Tag: tax

Every time I hear someone say “nobody likes paying taxes”, I want to shout: I do! My taxes pay for a civilised society, for schools and roads we all need, and for support to those who face hard times. Tax dodgers aren’t just depriving the public purse, they are also shirking their moral duty. Read More We should take pride in paying our taxes

Jim Gleeson has an interesting blog entry about the consequences of making a city more liveable. In short, there is a danger that making an area more liveable can price out lower income people. By reducing air pollution and generally improving the local environment in more deprived areas,  richer people will start to move in displacing the people who should have benefitted. His prescription is more housing supply to accompany environmental improvements. But we need to think a bit more carefully about this to get the medicine right for places like London. As he points out, the economic benefits of making an area more desirable will largely go to existing home owners and landlords as the value of the land, and therefore the rent they can charge, increases. Lower income people will be forced to move, presumably (according to Jim’s argument) to less liveable areas. Council and housing association tenants…

Read More Green doesn’t need to mean gentrification

The chart below shows a breakdown of where my monthly gross income goes. I’m earning in the region of £30k/year, above the London average but not exactly an enormous sum. One of my favourite adages is that British people want Scandinavian public services with American tax levels.  Raising taxes to tackle the deficit is treated as something approaching political suicide. But do we pay all that much in tax? Put aside the fact that at 36% of the UK’s GDP, the current tax level is lower than under Margaret Thatcher (when it dipped to 40%) and much lower than the Swedish level of around 50%. How does tax affect me? Well my income tax and council tax, which pay for all the basic public services, the roads, waste collection, public transport investment, welfare for people in harder circumstances and much more account for less than my rent, which pays for…

Read More Why so concerned about tax?

I came across a shocking statistic today: environmental taxes are decreasing in the UK! The total revenue has risen slower than inflation between 1999 and 2008; from around £32.6bn in 1999 to £38.5bn in 2008. If it had grown with inflation over that period it would have stood at £41.4bn in 2008. As a percentage of GDP over that period it fell from 3.5% to 2.7%. As a percentage of the total taxes and social contributions in the UK, it has also fallen behind. In 99 it peaked at 9.7% of total tax revenue, then fell to 7.2% in 2008. Environmental taxes made up a lower share of our economy and tax revenue than at any time since 1993, when the ONS records begin. So much for shifting the tax burden from income to environmental damage!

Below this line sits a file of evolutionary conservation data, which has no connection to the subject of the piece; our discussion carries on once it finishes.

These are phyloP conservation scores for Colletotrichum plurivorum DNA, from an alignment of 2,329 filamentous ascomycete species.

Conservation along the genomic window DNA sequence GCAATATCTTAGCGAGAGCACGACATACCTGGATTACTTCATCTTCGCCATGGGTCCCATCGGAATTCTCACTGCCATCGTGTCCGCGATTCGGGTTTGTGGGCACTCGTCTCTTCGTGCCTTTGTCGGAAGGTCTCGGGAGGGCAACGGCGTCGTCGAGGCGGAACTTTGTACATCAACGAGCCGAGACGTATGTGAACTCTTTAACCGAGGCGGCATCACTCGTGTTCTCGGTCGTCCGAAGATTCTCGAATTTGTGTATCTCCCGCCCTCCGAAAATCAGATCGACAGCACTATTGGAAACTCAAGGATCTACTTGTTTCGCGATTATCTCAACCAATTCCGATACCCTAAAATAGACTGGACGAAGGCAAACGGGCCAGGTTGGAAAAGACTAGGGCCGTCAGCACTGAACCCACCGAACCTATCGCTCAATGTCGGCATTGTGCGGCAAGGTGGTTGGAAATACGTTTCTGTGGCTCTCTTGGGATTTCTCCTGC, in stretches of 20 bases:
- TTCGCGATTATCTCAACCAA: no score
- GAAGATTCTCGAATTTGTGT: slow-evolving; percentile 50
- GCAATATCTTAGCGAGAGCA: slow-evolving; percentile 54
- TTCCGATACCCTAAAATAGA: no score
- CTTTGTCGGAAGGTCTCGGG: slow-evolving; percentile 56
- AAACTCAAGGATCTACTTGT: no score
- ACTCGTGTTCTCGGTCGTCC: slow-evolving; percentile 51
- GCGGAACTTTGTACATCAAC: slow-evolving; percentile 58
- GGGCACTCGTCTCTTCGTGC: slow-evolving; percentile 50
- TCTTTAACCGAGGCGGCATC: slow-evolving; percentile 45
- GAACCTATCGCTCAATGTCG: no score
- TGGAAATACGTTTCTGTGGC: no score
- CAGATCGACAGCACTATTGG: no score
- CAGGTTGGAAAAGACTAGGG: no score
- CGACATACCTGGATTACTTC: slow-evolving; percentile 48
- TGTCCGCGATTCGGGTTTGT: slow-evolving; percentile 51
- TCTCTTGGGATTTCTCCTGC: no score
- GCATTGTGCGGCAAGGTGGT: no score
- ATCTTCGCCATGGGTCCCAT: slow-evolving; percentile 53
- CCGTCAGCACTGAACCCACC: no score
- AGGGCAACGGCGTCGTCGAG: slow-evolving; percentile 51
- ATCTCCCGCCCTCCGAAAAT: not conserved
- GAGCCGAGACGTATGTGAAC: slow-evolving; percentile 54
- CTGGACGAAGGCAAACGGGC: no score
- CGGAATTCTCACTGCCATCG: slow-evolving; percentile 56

Read More Eco taxes going down in the UK!

If you read beyond the squeals of indignation from the latest TaxPayers Alliance “research” you find an interesting conclusion. The taxes we pay on measures aimed principally at reducing carbon dioxide emissions are much lower than the cost of those emissions to the economy. So we should be putting more tax on carbon dioxide, and perhaps less on good stuff like work! The TPA, better known for their corporate tax avoidance and personal tax evasion than robust research, have really gone to town on environmental taxation. So here are two fatal flaws and an interesting conclusion for those worried by the headlines. First, they pit these taxes against the cost of carbon dioxide emissions. But by their own, buried and obfuscated admission, these taxes do a lot more than just reduce carbon dioxide emissions. Fuel and vehicle excise duty, which make up the bulk of the taxes, also address congestion,…

Read More TaxPayers Alliance accidentally show we need more eco-taxes

A discussion with two friends on the back of my post about the cuts agenda brought up some interesting figures about benefit and tax fraud. There’s nothing the Tories and right-wing media pundits like more than a good old attack on benefit fraud. Lazy good-for-nothings scamming our taxes! Get ’em! But how big a problem is benefit fraud, and how does it compare to the rich ripping us off with offshore tax havens and the like? Benefit fraud in 07-08 cost us around £800m out of a budget totalling £125bn. Tax evasio by the rich cost us around £18.5bn and a tax avoidance is estimated at around £100bn compared to a government budget totalling £589bn. Tax evasion  is harder to tackle, involving international negotiations, but it says a lot about your priorities. Tory plans to bail out a few thousand rich families through inheritance tax changes would cost considerably more…

Read More Who is really ripping us off?

As long as the Democrats talked within Republican frames like “tax relief”, they always lost the argument. So why are Labour taking on Tory economic narratives during their party season? They’re handing the election to Cameron on a plate. The first narrative is that we need to cut public expenditure to save the deficit and curb the national debt. Except that our national debt is much lower than most developed economies, and is projected to stay that way. Our deficit is large, but Cameron’s criticism of any fiscal stimulus would only have landed us in a bigger hole with more unemployment and smaller tax receipts; perhaps even a depression. The second is that the public sector is an unproductive drag on the economy, and should be the focus of cuts. Except that the public sector injects stable spending power into the economy; provides the infrastructure and services that business can’t…

Read More Don’t let the Tories get away with it